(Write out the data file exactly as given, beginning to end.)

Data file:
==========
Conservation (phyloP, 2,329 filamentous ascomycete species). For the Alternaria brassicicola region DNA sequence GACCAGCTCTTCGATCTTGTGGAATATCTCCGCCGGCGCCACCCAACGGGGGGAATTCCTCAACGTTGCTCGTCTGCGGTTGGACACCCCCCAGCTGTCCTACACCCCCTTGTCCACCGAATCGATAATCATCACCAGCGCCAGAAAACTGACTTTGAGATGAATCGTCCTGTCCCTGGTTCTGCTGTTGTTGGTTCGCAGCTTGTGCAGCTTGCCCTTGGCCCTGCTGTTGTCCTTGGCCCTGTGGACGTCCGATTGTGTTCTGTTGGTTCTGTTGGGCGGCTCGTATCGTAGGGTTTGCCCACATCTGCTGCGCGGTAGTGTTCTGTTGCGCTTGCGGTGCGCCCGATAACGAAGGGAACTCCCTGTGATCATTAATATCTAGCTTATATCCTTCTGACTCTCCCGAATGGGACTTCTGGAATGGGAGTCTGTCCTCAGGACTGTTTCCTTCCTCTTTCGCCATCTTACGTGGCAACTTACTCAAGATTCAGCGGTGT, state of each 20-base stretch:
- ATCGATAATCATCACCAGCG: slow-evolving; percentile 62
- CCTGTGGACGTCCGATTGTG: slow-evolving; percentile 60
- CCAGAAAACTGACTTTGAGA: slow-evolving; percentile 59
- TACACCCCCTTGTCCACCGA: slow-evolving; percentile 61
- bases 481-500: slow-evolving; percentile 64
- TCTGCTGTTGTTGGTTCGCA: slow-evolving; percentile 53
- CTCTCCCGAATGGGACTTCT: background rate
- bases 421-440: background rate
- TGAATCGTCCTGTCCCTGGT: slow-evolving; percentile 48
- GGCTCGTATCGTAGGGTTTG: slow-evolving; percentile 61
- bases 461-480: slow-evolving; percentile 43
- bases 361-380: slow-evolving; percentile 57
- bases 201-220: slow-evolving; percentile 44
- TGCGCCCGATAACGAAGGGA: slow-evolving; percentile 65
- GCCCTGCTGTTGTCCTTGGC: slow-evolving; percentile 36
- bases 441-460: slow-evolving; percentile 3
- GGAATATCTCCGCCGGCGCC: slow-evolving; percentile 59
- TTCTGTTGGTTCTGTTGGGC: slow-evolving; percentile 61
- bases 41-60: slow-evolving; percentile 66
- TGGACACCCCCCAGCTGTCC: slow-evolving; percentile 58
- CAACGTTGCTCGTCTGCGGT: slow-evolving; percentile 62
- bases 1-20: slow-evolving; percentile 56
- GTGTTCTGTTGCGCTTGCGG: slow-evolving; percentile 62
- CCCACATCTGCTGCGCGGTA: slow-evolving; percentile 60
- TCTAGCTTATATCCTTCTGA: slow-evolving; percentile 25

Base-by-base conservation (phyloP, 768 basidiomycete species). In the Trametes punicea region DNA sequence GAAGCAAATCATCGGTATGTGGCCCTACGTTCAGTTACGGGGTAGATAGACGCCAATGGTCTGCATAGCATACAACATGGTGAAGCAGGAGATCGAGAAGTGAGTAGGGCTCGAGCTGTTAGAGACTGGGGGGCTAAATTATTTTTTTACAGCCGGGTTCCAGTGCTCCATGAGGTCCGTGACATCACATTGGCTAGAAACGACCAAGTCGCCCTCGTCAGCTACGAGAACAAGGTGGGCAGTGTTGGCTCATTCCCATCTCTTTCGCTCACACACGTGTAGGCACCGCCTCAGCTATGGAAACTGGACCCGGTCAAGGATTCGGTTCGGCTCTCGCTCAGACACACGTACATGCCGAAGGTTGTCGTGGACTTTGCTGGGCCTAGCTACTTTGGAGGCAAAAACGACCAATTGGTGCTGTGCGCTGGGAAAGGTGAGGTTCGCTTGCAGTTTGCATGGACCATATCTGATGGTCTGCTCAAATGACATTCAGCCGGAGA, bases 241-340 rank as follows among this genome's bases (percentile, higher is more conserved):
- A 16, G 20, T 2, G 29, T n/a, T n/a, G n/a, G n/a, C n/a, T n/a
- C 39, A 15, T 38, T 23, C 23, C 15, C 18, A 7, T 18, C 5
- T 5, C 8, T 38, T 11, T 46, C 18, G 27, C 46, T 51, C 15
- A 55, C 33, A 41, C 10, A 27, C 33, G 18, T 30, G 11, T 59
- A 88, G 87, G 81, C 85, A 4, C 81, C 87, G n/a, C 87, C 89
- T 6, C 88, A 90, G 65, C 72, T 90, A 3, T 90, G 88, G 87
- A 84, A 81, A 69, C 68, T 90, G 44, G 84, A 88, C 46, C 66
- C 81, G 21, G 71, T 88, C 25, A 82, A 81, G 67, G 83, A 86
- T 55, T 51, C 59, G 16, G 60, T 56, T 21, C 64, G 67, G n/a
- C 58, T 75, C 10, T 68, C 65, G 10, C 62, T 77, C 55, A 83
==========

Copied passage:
Conservation (phyloP, 2,329 filamentous ascomycete species). For the Alternaria brassicicola region DNA sequence GACCAGCTCTTCGATCTTGTGGAATATCTCCGCCGGCGCCACCCAACGGGGGGAATTCCTCAACGTTGCTCGTCTGCGGTTGGACACCCCCCAGCTGTCCTACACCCCCTTGTCCACCGAATCGATAATCATCACCAGCGCCAGAAAACTGACTTTGAGATGAATCGTCCTGTCCCTGGTTCTGCTGTTGTTGGTTCGCAGCTTGTGCAGCTTGCCCTTGGCCCTGCTGTTGTCCTTGGCCCTGTGGACGTCCGATTGTGTTCTGTTGGTTCTGTTGGGCGGCTCGTATCGTAGGGTTTGCCCACATCTGCTGCGCGGTAGTGTTCTGTTGCGCTTGCGGTGCGCCCGATAACGAAGGGAACTCCCTGTGATCATTAATATCTAGCTTATATCCTTCTGACTCTCCCGAATGGGACTTCTGGAATGGGAGTCTGTCCTCAGGACTGTTTCCTTCCTCTTTCGCCATCTTACGTGGCAACTTACTCAAGATTCAGCGGTGT, state of each 20-base stretch:
- ATCGATAATCATCACCAGCG: slow-evolving; percentile 62
- CCTGTGGACGTCCGATTGTG: slow-evolving; percentile 60
- CCAGAAAACTGACTTTGAGA: slow-evolving; percentile 59
- TACACCCCCTTGTCCACCGA: slow-evolving; percentile 61
- bases 481-500: slow-evolving; percentile 64
- TCTGCTGTTGTTGGTTCGCA: slow-evolving; percentile 53
- CTCTCCCGAATGGGACTTCT: background rate
- bases 421-440: background rate
- TGAATCGTCCTGTCCCTGGT: slow-evolving; percentile 48
- GGCTCGTATCGTAGGGTTTG: slow-evolving; percentile 61
- bases 461-480: slow-evolving; percentile 43
- bases 361-380: slow-evolving; percentile 57
- bases 201-220: slow-evolving; percentile 44
- TGCGCCCGATAACGAAGGGA: slow-evolving; percentile 65
- GCCCTGCTGTTGTCCTTGGC: slow-evolving; percentile 36
- bases 441-460: slow-evolving; percentile 3
- GGAATATCTCCGCCGGCGCC: slow-evolving; percentile 59
- TTCTGTTGGTTCTGTTGGGC: slow-evolving; percentile 61
- bases 41-60: slow-evolving; percentile 66
- TGGACACCCCCCAGCTGTCC: slow-evolving; percentile 58
- CAACGTTGCTCGTCTGCGGT: slow-evolving; percentile 62
- bases 1-20: slow-evolving; percentile 56
- GTGTTCTGTTGCGCTTGCGG: slow-evolving; percentile 62
- CCCACATCTGCTGCGCGGTA: slow-evolving; percentile 60
- TCTAGCTTATATCCTTCTGA: slow-evolving; percentile 25

Base-by-base conservation (phyloP, 768 basidiomycete species). In the Trametes punicea region DNA sequence GAAGCAAATCATCGGTATGTGGCCCTACGTTCAGTTACGGGGTAGATAGACGCCAATGGTCTGCATAGCATACAACATGGTGAAGCAGGAGATCGAGAAGTGAGTAGGGCTCGAGCTGTTAGAGACTGGGGGGCTAAATTATTTTTTTACAGCCGGGTTCCAGTGCTCCATGAGGTCCGTGACATCACATTGGCTAGAAACGACCAAGTCGCCCTCGTCAGCTACGAGAACAAGGTGGGCAGTGTTGGCTCATTCCCATCTCTTTCGCTCACACACGTGTAGGCACCGCCTCAGCTATGGAAACTGGACCCGGTCAAGGATTCGGTTCGGCTCTCGCTCAGACACACGTACATGCCGAAGGTTGTCGTGGACTTTGCTGGGCCTAGCTACTTTGGAGGCAAAAACGACCAATTGGTGCTGTGCGCTGGGAAAGGTGAGGTTCGCTTGCAGTTTGCATGGACCATATCTGATGGTCTGCTCAAATGACATTCAGCCGGAGA, bases 241-340 rank as follows among this genome's bases (percentile, higher is more conserved):
- A 16, G 20, T 2, G 29, T n/a, T n/a, G n/a, G n/a, C n/a, T n/a
- C 39, A 15, T 38, T 23, C 23, C 15, C 18, A 7, T 18, C 5
- T 5, C 8, T 38, T 11, T 46, C 18, G 27, C 46, T 51, C 15
- A 55, C 33, A 41, C 10, A 27, C 33, G 18, T 30, G 11, T 59
- A 88, G 87, G 81, C 85, A 4, C 81, C 87, G n/a, C 87, C 89
- T 6, C 88, A 90, G 65, C 72, T 90, A 3, T 90, G 88, G 87
- A 84, A 81, A 69, C 68, T 90, G 44, G 84, A 88, C 46, C 66
- C 81, G 21, G 71, T 88, C 25, A 82, A 81, G 67, G 83, A 86
- T 55, T 51, C 59, G 16, G 60, T 56, T 21, C 64, G 67, G n/a
- C 58, T 75, C 10, T 68, C 65, G 10, C 62, T 77, C 55, A 83